Shooting ‘em Down

In the Jacksonville-born Southern rock pantheon, 38 Special falls just behind The Allman Brothers Band and Lynyrd Skynyrd and just ahead of Blackfoot and Molly Hatchet. But 38 Special realized early on that they’d have to tweak their sound to stand out. So even though the 1981 album “Wild-Eyed Southern Boys” featured a decidedly hell-raising title, it also trended toward a mainstream, arena-rock sound. Lead single “Hold On Loosely” was the band’s first No. 1 Billboard hit, its main draw coming from the combination of Don Barnes’ falsetto vocals and the triple guitar attack of Barnes, Donnie Van Zant and Jeff Carlisi. Barnes described the winning formula to Folio Weekly as “muscle and melody,” and it continues to work — since the band’s last chart-topper, 1989’s “Second Chance,” they’ve released only four new albums. But they continue to be an impressive live draw, selling out stadiums, casinos and theaters worldwide.

Folio Weekly: Take us back to 38 Special’s beginnings, Don. What were those early days like in Jacksonville?

Don Barnes: Since Jacksonville’s a Navy town, everybody played sailor clubs — Skynyrd, The Allman Brothers, Molly Hatchet. When you’re 15 years old making $150 a week, that’s pretty good! So we’d play the hits of the day, learning the structures of songs; at the time, we didn’t realize we were laying the foundation for the fundamentals of songwriting. You start seeing how there’s a certain craft to putting together songs: an A section, a B section, a ramp up near the chorus, a bridge. … You start seeing how those elements make for radio-worthy songs.

F.W.: What came next?

D.B.: Then you get cocky and start thinking, “I can write my own songs.” That’s when you go starve for 10 years. [Laughs.] It’s not really something I highly recommend. But the foundation was laid at an early age. There was also a lot of camaraderie in those days. We went to school with the Skynyrd guys and Ronnie Van Zant was a big mentor for the band. He was four years older than us and told us to stay hungry, to not try and be a clone of anybody else, and to always try and put your own truth in the songs — that way, your truth couldn’t be denied. And he was right.

F.W.: So how did you guys stand out?

D.B.: We started out trying to copy what had come before us before realizing it’d already been done by the best. So we were able to look inward and see that we were more influenced by British invasion groups. We call it “muscle and melody” — the snarl of the in-your-face guitars with a good melody and story on top of it. It’s a simple formula, and if it ain’t broke, don’t fix it.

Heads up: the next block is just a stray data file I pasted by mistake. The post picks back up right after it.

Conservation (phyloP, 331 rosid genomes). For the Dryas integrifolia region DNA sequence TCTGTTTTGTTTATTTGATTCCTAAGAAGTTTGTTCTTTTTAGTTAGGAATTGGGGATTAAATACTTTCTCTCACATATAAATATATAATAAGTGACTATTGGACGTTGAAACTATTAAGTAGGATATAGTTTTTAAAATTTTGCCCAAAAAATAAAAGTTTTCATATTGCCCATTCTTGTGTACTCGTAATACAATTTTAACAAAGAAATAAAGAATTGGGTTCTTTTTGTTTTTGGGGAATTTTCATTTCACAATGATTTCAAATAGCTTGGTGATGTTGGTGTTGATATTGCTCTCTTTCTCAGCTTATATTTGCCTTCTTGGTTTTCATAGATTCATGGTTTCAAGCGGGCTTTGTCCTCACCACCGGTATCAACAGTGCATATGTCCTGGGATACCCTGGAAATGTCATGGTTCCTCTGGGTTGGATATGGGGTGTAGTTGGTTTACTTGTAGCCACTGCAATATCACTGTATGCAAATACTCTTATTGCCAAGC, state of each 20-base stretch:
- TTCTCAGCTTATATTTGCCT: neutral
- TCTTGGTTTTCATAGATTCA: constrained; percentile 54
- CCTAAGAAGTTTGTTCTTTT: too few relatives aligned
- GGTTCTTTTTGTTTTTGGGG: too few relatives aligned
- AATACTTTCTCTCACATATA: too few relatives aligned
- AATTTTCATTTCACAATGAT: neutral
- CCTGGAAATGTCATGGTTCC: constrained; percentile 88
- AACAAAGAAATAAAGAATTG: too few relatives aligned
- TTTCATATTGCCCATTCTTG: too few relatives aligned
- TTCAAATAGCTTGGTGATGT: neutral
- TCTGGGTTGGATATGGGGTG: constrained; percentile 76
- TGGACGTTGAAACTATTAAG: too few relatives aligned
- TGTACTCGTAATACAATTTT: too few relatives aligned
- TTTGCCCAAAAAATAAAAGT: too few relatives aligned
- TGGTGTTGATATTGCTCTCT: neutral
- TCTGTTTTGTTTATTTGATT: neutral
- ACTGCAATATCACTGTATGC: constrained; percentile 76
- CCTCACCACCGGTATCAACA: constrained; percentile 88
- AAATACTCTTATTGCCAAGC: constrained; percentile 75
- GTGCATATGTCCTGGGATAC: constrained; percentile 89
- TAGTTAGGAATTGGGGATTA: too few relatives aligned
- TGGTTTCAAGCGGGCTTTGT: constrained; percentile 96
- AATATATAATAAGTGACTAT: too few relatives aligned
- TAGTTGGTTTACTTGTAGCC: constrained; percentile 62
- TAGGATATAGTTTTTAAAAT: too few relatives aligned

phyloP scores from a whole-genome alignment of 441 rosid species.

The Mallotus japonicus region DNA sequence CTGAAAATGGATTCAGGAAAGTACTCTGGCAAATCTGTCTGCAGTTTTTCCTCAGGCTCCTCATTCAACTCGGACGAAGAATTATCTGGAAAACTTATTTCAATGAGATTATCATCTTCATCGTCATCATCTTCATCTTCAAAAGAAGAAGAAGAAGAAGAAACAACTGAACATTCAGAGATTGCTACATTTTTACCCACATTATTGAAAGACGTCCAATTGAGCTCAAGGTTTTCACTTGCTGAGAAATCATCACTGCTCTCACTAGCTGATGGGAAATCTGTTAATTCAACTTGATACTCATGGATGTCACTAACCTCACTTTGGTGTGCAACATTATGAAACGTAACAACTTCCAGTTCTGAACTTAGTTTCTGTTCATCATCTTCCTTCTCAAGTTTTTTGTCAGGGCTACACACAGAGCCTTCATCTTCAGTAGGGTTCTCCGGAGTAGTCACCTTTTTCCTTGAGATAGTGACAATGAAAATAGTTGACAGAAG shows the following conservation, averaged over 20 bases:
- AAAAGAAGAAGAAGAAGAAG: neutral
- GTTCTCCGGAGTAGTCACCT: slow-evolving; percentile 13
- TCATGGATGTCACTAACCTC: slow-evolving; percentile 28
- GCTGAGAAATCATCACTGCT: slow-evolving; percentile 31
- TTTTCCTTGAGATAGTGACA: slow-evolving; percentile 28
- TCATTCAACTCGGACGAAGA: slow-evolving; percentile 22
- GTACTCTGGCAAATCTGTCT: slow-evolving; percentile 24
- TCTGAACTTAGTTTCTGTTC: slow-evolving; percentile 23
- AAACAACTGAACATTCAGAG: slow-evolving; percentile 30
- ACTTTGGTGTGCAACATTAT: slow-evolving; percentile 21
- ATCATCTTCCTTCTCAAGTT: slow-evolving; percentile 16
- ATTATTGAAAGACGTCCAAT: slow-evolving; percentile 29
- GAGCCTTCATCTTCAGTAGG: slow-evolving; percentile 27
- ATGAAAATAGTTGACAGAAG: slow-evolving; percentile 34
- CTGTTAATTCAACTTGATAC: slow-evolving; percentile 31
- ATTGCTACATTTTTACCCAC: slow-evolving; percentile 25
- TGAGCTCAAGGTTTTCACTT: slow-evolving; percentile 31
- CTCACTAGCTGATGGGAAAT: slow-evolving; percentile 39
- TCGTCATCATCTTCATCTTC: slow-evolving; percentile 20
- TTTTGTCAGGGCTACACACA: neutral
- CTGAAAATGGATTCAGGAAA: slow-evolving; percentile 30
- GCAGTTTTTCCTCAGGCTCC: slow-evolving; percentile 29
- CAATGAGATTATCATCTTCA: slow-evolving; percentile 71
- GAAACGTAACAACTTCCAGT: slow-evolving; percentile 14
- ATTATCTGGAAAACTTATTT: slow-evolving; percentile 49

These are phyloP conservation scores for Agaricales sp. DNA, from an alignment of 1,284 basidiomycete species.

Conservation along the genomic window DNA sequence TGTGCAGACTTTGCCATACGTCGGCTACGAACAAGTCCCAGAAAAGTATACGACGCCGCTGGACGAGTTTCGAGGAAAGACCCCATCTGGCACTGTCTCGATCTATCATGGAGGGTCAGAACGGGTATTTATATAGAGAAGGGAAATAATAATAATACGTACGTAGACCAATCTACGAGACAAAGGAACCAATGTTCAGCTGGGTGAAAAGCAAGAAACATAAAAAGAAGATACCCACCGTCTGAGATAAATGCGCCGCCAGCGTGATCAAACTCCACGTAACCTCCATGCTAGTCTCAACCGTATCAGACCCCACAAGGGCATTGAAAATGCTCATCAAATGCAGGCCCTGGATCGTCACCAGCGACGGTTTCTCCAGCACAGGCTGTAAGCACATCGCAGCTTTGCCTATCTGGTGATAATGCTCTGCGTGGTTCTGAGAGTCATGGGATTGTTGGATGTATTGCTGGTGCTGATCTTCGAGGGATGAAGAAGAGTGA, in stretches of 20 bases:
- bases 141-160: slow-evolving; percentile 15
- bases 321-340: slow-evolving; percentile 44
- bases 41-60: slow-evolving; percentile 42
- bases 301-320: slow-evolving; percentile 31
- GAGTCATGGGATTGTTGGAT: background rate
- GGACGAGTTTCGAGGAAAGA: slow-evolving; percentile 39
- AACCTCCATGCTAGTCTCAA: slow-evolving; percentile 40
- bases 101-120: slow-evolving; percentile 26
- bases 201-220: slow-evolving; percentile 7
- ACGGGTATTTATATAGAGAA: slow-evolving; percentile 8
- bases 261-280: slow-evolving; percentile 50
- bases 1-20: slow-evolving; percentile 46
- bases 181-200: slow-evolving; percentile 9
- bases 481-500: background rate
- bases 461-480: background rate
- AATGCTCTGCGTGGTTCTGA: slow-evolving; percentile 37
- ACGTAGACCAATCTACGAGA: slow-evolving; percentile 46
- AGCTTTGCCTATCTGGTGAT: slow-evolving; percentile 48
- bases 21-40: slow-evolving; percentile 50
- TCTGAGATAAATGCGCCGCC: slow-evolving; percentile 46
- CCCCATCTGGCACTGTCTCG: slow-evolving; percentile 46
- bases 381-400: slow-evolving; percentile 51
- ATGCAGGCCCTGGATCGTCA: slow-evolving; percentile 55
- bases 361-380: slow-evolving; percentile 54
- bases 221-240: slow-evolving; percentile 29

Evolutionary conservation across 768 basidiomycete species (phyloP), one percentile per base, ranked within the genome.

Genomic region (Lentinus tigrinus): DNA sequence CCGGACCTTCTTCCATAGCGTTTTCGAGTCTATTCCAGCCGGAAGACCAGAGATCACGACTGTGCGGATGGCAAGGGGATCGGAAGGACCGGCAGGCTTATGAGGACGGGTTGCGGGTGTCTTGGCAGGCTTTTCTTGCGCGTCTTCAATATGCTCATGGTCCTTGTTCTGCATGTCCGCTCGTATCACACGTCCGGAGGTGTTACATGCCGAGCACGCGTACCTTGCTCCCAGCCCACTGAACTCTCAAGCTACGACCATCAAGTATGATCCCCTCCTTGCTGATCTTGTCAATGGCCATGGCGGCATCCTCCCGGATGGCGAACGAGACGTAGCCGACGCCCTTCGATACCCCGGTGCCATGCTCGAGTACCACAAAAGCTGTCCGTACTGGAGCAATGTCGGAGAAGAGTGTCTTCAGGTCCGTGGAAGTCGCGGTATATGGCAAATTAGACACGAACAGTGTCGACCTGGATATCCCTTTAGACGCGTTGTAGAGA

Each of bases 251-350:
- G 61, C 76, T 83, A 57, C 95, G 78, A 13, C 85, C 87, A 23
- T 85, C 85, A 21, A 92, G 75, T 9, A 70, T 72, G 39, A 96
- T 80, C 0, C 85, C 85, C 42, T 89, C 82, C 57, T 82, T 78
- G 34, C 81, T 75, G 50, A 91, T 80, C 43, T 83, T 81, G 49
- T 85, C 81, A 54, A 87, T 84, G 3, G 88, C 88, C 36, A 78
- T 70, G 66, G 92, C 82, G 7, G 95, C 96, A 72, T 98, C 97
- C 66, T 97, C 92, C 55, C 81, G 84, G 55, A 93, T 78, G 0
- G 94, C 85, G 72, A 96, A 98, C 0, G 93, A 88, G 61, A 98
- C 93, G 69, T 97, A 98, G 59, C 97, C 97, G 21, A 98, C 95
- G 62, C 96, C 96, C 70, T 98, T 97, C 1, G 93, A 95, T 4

F.W.: It took a while for that formula to catch on, though, right?

D.B.: When we started out, we were a brotherhood. A band is a self-support group — a gang, almost. So we suffered, living on $2.50 a day, eating peanut-butter-and-jelly sandwiches, living four guys to a hotel room. … When you suffer like that, it builds a lot of character — you’re able to celebrate the highs and the lows together.

F.W.: The highs came in quick succession after 1981’s “Hold On Loosely” hit No. 1 on the Billboard charts.

D.B.: They did. We ran into our producer Rodney Mills when we recently got inducted into the Georgia Music Hall of Fame, and he said, “It’s funny — those little songs that we cobbled together 25 years ago are still being played across the country every day.” That’s really a surprise that we hadn’t anticipated. We were the flavor of the week in the ’80s, but our goal was always to create longevity.

F.W.: How have you been able to persevere?

D.B.: We’ve always had an explosive live show, so we go out there and create a big party atmosphere, lining up our 16 hit songs like artillery and just shooting ’em down. It’s like a graph — we bring the audience up with a big opening peak, give ’em a little break in the middle and then do a big finish where we leave ’em screaming. It’s instant gratification to bring joy to people every night. It’s inevitable that you’re going to fail at first, however. Only 5 percent of what we’ve done has been a success — the other 95 percent is a struggle. But it’s that 5 percent that pays off.

Nick McG